Genomics of hybrid speciation in pines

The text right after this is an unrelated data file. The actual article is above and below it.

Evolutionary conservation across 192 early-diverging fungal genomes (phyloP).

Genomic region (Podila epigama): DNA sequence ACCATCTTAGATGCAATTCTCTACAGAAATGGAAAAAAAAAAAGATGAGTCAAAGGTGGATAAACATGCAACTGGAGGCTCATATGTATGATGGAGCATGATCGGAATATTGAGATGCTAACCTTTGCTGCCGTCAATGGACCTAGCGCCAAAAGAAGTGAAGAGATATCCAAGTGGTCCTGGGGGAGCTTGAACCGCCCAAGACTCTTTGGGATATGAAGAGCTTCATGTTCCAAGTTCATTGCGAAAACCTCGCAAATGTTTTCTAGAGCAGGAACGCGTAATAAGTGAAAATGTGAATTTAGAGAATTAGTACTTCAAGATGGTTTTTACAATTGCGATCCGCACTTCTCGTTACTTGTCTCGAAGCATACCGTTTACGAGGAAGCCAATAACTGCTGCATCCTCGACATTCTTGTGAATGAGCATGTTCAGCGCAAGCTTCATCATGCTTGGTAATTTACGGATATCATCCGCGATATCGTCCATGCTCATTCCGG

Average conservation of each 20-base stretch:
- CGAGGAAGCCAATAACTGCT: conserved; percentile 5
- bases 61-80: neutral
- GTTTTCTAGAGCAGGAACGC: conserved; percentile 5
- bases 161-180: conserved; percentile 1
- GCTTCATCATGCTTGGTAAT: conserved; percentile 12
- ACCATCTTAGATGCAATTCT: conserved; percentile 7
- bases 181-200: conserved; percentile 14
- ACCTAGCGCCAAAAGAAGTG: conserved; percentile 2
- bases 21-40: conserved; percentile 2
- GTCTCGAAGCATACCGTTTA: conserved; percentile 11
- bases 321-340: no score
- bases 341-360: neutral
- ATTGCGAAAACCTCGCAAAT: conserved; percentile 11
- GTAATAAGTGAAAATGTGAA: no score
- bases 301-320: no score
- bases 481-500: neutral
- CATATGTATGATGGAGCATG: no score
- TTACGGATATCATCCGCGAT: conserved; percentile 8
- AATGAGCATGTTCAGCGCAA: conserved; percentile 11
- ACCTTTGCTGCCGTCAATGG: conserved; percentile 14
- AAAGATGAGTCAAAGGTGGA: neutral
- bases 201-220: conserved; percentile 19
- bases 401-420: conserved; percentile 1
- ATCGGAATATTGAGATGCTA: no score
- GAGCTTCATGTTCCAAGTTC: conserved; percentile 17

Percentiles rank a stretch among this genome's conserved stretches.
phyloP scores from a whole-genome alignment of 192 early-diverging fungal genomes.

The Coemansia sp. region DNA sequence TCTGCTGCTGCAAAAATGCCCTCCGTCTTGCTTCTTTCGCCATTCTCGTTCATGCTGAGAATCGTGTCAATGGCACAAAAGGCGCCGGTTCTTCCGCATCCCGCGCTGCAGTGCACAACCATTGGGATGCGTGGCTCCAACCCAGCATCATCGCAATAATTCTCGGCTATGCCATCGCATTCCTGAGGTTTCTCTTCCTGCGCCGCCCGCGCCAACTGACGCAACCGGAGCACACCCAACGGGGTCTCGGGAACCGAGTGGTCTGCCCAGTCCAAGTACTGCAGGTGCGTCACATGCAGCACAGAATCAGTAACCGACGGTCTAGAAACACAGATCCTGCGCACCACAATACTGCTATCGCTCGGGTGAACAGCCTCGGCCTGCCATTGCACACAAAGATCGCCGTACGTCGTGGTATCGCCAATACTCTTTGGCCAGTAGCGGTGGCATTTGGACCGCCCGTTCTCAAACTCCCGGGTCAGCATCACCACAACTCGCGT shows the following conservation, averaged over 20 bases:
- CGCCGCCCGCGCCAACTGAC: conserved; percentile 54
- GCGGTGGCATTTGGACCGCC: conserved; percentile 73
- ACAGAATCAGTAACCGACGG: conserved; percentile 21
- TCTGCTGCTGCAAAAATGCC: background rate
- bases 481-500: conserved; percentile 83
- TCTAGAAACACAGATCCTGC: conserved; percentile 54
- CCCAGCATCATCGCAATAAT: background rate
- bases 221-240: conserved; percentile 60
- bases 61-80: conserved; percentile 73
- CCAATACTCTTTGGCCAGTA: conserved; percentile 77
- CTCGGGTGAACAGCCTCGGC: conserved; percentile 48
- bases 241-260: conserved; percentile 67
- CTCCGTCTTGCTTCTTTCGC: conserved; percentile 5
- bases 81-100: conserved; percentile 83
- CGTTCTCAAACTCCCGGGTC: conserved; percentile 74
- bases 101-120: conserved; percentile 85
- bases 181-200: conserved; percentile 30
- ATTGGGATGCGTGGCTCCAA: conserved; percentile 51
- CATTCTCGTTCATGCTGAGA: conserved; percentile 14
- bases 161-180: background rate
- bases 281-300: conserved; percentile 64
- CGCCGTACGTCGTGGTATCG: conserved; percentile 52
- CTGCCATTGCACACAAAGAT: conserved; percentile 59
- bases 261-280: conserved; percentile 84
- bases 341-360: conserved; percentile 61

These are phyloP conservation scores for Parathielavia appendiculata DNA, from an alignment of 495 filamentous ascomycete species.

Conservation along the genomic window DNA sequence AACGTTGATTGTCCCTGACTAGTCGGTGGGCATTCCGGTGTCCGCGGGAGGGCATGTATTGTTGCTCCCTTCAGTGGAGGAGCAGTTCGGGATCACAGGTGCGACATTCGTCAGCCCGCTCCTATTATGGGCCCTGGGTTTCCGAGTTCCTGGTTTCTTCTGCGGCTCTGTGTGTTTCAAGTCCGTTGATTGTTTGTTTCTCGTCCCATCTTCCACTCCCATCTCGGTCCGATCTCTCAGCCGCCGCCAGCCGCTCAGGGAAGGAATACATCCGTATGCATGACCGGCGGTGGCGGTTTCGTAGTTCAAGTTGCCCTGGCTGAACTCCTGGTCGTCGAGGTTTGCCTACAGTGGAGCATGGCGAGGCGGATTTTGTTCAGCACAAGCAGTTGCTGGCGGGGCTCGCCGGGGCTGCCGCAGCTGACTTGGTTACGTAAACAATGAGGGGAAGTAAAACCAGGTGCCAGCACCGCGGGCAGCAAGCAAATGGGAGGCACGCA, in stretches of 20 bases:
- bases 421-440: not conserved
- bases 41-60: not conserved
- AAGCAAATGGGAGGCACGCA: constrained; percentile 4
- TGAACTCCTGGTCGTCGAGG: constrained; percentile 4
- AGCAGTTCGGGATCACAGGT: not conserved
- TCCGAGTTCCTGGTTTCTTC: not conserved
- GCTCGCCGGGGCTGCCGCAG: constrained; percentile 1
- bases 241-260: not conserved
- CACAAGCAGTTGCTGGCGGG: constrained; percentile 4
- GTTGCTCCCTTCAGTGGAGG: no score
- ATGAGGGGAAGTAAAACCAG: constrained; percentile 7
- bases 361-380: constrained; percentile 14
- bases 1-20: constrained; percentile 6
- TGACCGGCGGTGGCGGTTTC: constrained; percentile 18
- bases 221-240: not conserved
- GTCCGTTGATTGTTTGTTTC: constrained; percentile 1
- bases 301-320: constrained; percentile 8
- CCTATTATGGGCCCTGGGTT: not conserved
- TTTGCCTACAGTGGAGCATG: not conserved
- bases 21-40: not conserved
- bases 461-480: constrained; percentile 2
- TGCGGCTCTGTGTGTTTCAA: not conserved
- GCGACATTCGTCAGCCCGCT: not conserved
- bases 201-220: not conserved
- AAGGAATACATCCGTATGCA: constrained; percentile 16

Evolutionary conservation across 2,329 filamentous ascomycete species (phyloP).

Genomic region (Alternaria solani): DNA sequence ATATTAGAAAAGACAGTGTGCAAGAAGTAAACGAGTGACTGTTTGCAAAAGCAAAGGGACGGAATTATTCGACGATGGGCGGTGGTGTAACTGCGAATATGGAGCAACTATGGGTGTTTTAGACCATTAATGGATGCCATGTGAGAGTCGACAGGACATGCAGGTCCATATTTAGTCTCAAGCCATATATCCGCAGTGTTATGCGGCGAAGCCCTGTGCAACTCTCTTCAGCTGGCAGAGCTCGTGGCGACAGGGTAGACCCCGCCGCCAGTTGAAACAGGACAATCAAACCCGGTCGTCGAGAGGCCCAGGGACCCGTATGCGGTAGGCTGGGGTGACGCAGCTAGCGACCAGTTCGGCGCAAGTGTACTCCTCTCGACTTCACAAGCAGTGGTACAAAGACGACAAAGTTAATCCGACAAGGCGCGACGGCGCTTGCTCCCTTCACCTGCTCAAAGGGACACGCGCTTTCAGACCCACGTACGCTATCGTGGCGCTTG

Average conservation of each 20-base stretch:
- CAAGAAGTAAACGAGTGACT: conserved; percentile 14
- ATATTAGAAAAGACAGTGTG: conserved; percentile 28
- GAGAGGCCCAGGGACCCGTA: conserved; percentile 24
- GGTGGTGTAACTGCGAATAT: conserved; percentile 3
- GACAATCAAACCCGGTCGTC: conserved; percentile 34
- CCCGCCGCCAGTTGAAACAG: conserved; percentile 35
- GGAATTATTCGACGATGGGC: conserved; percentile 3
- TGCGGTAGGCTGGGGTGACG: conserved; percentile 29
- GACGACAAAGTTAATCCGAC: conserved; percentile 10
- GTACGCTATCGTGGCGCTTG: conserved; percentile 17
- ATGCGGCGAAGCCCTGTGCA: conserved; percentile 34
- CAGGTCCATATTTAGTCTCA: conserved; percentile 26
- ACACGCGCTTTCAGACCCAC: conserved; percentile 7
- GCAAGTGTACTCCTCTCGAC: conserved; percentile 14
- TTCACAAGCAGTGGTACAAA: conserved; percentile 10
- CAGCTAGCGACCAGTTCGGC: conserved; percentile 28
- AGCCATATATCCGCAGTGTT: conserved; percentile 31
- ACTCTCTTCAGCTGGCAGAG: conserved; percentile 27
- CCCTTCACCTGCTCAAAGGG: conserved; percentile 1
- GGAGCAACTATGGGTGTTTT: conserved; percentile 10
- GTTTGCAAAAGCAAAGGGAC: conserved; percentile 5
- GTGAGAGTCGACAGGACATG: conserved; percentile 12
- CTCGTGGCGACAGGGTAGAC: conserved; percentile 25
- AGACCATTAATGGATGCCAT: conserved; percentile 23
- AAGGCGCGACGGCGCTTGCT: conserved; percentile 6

Hybridization is an important force in plant evolution. It can quickly create evolutionary novelties that promote adaptation and speciation by transferring beneficial traits between species. The ultimate goal of speciation research is to establish the link between phenotype and causal mutations and genome architecture to track adaptive changes that facilitated the formation of new species. Linking genome-wide variation with phenotype in an organism ultimately requires genome sequence information, and as a result, much of the progress in this field to date has been limited to genetic model organisms. However, the recent explosion in affordable and high-throughput technologies for next generation sequencing means that genome-wide studies in non-model organisms are now much more achievable, and several studies have demonstrated that novel functional genomic insights can be gained for species without fully sequenced genomes. In this project, we use genomic tools to investigate the genomic patterns of divergence and admixture in the hybrid pine Pinus densata, which is adapted to a novel habitat on the Tibetan Plateau. The origin of P. densata dates back to the uplift of the plateau 8-10 mln years ago, and some populations have been in isolation from gene exchange for 3 mln years. Its ancient history and unique adaptation offer a rare opportunity to study the genetic basis of speciation. We shall conduct a comparative analysis including populations of the ancient hybrid, and man-made hybrids. We shall utilize a time-effective method for generating population genomic data. The method uses double restriction enzymes and PCR amplification to generate a library of fragments that can be sequenced with a high level of multiplexing. This analysis aims at gaining a comparative view on: • genome-wide patterns of divergence in the hybrid complex. • genome–wide patterns of admixture in different hybrid lineages, and how that evolves as the speciation proceeds. • association maps between phenotype and genetic loci.